updated 4/15/2005 7:05:36 AM ET 2005-04-15T11:05:36

International Business Machines Corp. further roiled a queasy week on Wall Street with a surprise announcement that its first-quarter earnings fell below analysts’ expectations, hurt by an inability to close sales and higher pensions expenses.

In response, the company on Thursday hinted at a “sizable restructuring,” with a published report saying IBM will slash thousands of jobs in Europe.

The IBM report, initially slated for Monday, comes at a tough time for investors: The Dow Jones Industrial average hit a five-month low Thursday, while the tech-laden Nasdaq Composite Index dropped to its lowest point in six months.

Investors sent IBM shares down nearly 4 percent in the late trading session Thursday, and were poised for further selling on Friday.

“This quarter did not play out as we expected,” said Mark Loughridge, the company’s chief financial officer, who said IBM has begun to address weaknesses in sales.

“A couple of those actions may require some sizable restructuring activities, primarily designed to move decision making closer to the customer,” he said. Details of the restructuring will come within the next three months, he said.

The Wall Street Journal reported late Thursday that IBM plans to cut several thousand jobs in Europe, citing a person familiar with the matter. The company has told employees that it will close two sites in Germany and five in Sweden and transfer the work to lower-cost operations in Eastern Europe, the newspaper reported.

Analysts’ estimates for the second half of the year “remain reasonable,” Loughridge said.

The company’s first-quarter net income rose 3 percent to $1.40 billion, or 84 cents per share, from $1.36 billion, or 79 cents per share, a year ago. Earnings from continuing operations totaled $1.41 billion, or 85 cents per share, including stock-based compensation expenses.

Analysts surveyed by Thomson Financial were looking for the company to earn 90 cents per share on sales of $23.65 billion.

Revenue grew 3.3 percent to $22.91 billion from $22.18 billion last year, driven by the weak dollar. After adjusting for currency translations, sales increased only 1 percent.

IBM said the quarter was going well until the last two weeks in March, when revenue, especially from small transactions, dropped.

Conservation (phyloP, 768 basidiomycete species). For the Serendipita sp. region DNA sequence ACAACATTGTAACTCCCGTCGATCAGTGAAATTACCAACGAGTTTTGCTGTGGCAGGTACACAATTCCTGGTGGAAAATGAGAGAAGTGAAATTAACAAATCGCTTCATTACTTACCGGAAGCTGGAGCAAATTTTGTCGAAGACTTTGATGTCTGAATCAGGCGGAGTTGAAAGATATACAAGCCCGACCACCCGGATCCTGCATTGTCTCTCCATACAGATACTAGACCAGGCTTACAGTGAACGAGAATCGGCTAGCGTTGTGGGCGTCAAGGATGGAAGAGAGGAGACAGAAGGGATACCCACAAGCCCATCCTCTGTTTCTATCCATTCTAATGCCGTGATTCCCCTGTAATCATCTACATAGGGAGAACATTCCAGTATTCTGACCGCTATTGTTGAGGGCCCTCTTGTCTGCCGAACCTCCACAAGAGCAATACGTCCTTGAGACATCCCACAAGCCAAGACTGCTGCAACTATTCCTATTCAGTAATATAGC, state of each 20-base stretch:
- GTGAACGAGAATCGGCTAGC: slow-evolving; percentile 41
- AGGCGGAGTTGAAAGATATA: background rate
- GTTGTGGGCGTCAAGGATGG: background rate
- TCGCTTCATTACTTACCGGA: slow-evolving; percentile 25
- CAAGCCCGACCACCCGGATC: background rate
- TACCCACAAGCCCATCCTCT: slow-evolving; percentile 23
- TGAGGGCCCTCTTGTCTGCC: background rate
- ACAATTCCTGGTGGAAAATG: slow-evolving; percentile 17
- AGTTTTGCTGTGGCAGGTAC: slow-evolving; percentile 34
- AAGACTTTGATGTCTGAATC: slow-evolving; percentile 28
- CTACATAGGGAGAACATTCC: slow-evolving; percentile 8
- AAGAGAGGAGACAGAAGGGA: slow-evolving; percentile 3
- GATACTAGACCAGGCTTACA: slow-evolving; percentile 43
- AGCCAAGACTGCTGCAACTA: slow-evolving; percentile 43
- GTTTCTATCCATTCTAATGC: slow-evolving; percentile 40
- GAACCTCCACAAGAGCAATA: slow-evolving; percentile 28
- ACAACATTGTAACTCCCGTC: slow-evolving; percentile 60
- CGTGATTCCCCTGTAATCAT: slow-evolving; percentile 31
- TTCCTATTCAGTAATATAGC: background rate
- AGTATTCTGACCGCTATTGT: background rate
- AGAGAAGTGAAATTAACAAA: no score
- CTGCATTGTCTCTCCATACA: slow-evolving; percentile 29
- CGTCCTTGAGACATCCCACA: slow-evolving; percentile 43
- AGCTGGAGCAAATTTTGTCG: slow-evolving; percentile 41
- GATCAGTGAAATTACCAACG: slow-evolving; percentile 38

Other problems:

  • Sales in Germany, France, Italy and Japan, which account for one-quarter of the company’s revenues, were down 5 percent during the first quarter.
  • Expensing options, which is required by new accounting rules, cost the company 10 cents a share for the quarter.
  • The company has already said increased pension costs will add $1 billion to its spending this year.

Armonk, N.Y.-based IBM had been expected to report quarterly results Monday. The company reported early because “it was the prudent thing to do for investors,” spokesman Edward Barbini said.

Software revenue grew 2 percent to $3.6 billion, with sales of IBM’s middleware brands — which include WebSphere, DB2, Rational, Tivoli and Lotus products — up 3 percent at $2.8 billion. Operating systems revenue decreased 2 percent to $590 million compared with the first quarter of 2004.

Sales again were boosted by the weak dollar. Without it, software revenues would have been flat.

Revenue from Global Services, IBM’s consulting, outsourcing and maintenance services unit, increased 6 percent to $11.7 billion. IBM signed services contracts totaling $10 billion and ended the quarter with an estimated services backlog, including strategic outsourcing, business consulting services, integrated technology services and maintenance, of $110 billion.

Hardware revenue from continuing operations was essentially flat at $6.7 billion. Sales from the company’s systems and technology group totaled $3.9 billion for the quarter, up 2 percent on eServer revenue increases.

Total gross profit margin from continuing operations was 36 percent in the latest first quarter, which includes the effect of expensing equity compensation, compared with 35.6 percent a year ago.

IBM said it ended the first quarter with $8.7 billion of cash.

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